Article

ISPD loss-of-function mutations disrupt dystroglycan O-mannosylation and cause Walker-Warburg syndrome

Department of Molecular Physiology and Biophysics, University of Iowa Roy J and Lucille A Carver College of Medicine, Iowa City, Iowa, USA.
Nature Genetics (Impact Factor: 29.35). 04/2012; 44(5):575-80. DOI: 10.1038/ng.2252
Source: PubMed

ABSTRACT

Walker-Warburg syndrome (WWS) is clinically defined as congenital muscular dystrophy that is accompanied by a variety of brain and eye malformations. It represents the most severe clinical phenotype in a spectrum of diseases associated with abnormal post-translational processing of a-dystroglycan that share a defect in laminin-binding glycan synthesis1. Although mutations in six genes have been identified as causes of WWS, only half of all individuals with the disease can currently be diagnosed on this basis2. A cell fusion complementation assay in fibroblasts from undiagnosed individuals with WWS was used to identify five new complementation groups. Further evaluation of one group by linkage analysis and targeted sequencing identified recessive mutations in the ISPD gene (encoding isoprenoid synthase domain containing). The pathogenicity of the identified ISPD mutations was shown by complementation of fibroblasts with wild-type ISPD. Finally, we show that recessive mutations in ISPD abolish the initial step in laminin-binding glycan synthesis by disrupting dystroglycan O-mannosylation. This establishes a new mechanism for WWS pathophysiology.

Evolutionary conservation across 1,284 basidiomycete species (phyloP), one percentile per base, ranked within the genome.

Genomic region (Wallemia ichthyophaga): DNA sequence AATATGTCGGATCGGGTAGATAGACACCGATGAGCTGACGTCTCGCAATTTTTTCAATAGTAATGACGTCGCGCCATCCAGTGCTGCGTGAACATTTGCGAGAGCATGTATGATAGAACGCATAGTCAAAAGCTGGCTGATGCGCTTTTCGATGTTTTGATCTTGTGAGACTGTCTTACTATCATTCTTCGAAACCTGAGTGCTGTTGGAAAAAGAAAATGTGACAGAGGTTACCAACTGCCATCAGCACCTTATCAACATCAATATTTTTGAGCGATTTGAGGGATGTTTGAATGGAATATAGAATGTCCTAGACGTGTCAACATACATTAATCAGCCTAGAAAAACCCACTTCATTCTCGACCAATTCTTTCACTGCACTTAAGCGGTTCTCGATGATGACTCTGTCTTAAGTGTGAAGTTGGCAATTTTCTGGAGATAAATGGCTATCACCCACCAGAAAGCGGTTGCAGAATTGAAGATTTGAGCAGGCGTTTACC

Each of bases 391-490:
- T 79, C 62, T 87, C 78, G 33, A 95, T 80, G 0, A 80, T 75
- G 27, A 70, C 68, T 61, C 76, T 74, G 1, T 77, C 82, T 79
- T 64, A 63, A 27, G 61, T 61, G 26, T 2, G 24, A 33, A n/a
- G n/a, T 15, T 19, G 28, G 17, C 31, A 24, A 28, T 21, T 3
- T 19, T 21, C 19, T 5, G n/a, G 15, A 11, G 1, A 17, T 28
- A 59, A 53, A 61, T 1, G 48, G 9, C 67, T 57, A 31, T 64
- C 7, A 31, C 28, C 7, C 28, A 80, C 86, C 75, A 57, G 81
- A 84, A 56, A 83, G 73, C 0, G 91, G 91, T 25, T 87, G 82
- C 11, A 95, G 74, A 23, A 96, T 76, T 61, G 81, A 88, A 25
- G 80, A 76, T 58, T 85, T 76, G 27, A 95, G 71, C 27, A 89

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Available from: Tobias Willer, Dec 17, 2014
    • "Although in a previous study POMT activity was found to be comparable between ISPD-deficient fibroblasts (30–150 pmol/g/h) and POMT1-deficient fibroblasts ($100 pmol/g/h) (Willer et al., 2012), our data indicate that hISPD acts independently from POMT activity in a-DG O-mannosylation. This discrepancy might be explained by the high residual POMT activity in POMT1-deficient fibroblasts (Willer et al., 2012) compared with other reports on POMT1-and POMT2-deficient patients (Lommel et al., 2010; Manya et al., 2004). "